President Donald Trump’s May 8 decision to withdraw from the Joint Comprehensive Plan of Action (JCPOA) has caused international debate on Iran to be mostly focused on the implications of the US move — including the future of the nuclear deal. Yet given the recent and ongoing developments in Syria amid Iran’s active involvement there, the potential of the Syrian crisis to determine the future of Iran’s role in the region remains largely unaffected. Nonetheless, as Western states endeavor to redefine their role on the Syrian stage, Iran has felt the need to adapt its approach to the new equations.
One important development in this regard that could directly affect Iran’s role and interests in Syria is a clear shift in the European approach from playing a mostly political and diplomatic role toward military and operational activism on the ground.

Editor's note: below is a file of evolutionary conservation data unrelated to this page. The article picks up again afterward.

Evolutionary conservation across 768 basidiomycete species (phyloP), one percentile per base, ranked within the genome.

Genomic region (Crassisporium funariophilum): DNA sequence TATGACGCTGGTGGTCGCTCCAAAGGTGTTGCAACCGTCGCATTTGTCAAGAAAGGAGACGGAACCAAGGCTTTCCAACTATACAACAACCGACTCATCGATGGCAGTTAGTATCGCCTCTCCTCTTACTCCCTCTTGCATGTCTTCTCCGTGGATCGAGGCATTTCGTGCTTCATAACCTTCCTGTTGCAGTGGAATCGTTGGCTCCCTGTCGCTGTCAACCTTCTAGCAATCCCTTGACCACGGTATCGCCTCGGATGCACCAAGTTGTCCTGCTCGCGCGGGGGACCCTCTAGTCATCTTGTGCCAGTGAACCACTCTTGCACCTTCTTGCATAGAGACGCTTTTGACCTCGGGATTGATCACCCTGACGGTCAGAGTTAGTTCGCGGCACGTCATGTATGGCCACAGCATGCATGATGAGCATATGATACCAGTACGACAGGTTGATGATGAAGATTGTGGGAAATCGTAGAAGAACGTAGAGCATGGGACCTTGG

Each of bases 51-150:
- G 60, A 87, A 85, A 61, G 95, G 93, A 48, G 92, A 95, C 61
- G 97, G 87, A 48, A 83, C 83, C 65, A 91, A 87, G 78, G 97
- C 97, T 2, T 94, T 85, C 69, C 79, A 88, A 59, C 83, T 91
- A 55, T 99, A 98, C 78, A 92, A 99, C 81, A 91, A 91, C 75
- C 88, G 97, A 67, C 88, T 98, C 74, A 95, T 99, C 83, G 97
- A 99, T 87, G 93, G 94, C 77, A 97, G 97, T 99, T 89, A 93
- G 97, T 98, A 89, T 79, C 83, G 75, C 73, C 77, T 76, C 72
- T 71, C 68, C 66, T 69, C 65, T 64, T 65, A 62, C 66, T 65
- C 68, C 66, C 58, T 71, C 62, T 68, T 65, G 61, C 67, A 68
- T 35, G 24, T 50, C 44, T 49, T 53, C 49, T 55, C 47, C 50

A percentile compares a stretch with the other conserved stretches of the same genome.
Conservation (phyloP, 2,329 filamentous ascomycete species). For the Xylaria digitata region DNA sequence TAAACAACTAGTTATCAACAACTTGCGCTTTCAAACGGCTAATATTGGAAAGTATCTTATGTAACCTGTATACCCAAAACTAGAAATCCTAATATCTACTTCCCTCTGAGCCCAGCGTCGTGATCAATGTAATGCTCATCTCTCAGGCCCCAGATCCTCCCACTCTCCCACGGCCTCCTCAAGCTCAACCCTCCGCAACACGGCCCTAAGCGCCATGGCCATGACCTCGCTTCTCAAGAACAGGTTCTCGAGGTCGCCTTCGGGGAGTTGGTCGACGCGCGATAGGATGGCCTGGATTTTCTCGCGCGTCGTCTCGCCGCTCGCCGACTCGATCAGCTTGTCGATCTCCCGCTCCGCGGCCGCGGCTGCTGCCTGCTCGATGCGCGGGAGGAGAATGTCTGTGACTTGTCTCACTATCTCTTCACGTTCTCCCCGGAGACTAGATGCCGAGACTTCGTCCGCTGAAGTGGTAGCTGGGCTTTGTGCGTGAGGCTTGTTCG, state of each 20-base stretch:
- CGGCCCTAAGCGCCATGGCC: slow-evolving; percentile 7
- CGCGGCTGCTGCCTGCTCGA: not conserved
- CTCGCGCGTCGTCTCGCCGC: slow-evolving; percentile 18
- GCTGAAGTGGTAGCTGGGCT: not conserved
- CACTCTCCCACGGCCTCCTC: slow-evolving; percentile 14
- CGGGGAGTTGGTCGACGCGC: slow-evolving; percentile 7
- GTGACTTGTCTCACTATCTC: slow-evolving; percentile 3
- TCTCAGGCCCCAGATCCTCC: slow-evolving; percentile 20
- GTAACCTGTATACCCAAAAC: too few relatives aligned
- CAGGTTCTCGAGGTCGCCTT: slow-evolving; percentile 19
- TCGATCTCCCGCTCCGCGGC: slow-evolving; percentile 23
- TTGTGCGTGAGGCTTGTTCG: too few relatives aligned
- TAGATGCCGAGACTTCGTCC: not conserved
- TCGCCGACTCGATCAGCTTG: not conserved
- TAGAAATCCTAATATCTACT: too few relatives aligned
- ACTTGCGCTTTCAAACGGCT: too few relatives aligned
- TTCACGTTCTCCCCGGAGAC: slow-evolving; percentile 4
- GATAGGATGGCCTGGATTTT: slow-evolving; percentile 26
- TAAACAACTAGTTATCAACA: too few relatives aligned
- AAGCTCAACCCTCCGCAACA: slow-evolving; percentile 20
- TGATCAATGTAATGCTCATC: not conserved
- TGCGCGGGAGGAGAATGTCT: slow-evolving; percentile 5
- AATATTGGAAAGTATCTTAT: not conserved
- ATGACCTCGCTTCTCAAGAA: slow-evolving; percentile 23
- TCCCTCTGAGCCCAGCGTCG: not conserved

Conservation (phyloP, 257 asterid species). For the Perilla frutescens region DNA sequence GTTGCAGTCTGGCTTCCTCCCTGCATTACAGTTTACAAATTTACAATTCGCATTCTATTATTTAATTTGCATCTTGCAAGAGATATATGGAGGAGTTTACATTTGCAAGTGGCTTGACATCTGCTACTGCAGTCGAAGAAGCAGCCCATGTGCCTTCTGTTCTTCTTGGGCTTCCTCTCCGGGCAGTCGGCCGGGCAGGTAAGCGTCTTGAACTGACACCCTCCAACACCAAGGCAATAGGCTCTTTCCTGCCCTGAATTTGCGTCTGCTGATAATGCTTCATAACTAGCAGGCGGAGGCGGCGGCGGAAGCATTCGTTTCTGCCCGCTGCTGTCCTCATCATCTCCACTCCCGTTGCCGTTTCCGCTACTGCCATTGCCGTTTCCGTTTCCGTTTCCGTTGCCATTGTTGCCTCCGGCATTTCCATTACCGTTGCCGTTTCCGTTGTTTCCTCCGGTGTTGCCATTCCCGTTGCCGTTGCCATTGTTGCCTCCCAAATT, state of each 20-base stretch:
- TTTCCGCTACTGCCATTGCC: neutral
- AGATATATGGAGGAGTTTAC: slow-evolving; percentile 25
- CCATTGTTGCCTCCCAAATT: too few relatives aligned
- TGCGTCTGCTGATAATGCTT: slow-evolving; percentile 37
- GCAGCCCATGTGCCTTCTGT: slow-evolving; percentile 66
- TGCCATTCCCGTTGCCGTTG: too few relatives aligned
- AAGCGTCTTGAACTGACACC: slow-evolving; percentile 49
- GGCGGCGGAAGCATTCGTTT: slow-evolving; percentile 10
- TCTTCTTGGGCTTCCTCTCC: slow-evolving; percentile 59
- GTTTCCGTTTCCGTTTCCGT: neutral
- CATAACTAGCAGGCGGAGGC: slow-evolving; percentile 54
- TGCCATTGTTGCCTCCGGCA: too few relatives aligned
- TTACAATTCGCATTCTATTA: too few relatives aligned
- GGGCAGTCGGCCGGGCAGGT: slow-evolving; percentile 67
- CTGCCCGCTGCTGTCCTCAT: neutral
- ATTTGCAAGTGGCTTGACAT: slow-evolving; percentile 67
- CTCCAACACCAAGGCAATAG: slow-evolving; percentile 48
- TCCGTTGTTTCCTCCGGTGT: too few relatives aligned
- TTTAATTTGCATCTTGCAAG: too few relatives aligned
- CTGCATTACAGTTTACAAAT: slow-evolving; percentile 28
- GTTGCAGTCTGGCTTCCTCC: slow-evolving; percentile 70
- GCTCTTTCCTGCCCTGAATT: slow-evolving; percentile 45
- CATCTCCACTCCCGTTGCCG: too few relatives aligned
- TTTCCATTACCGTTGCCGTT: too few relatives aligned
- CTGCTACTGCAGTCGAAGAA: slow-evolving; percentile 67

The first representation of such a policy shift appeared when France and Britain joined forces with the United States on April 13 to conduct airstrikes against Syrian military positions in response to the alleged use of chemical weapons by Syrian forces in eastern Ghouta. Furthermore, it was announced May 1 that Paris and Washington are establishing a joint military base in Manbij, a Kurdish-dominated city in northern Syria. Meanwhile, during his official visit to the United States in late April, French President Emmanuel Macron for the first time talked about the necessity of reaching a broader deal with Iran to contain Tehran’s regional activities, among other issues. French Foreign Minister Jean-Yves Le Drian had previously named Iran, along with Turkey, as a country violating international law in Syria.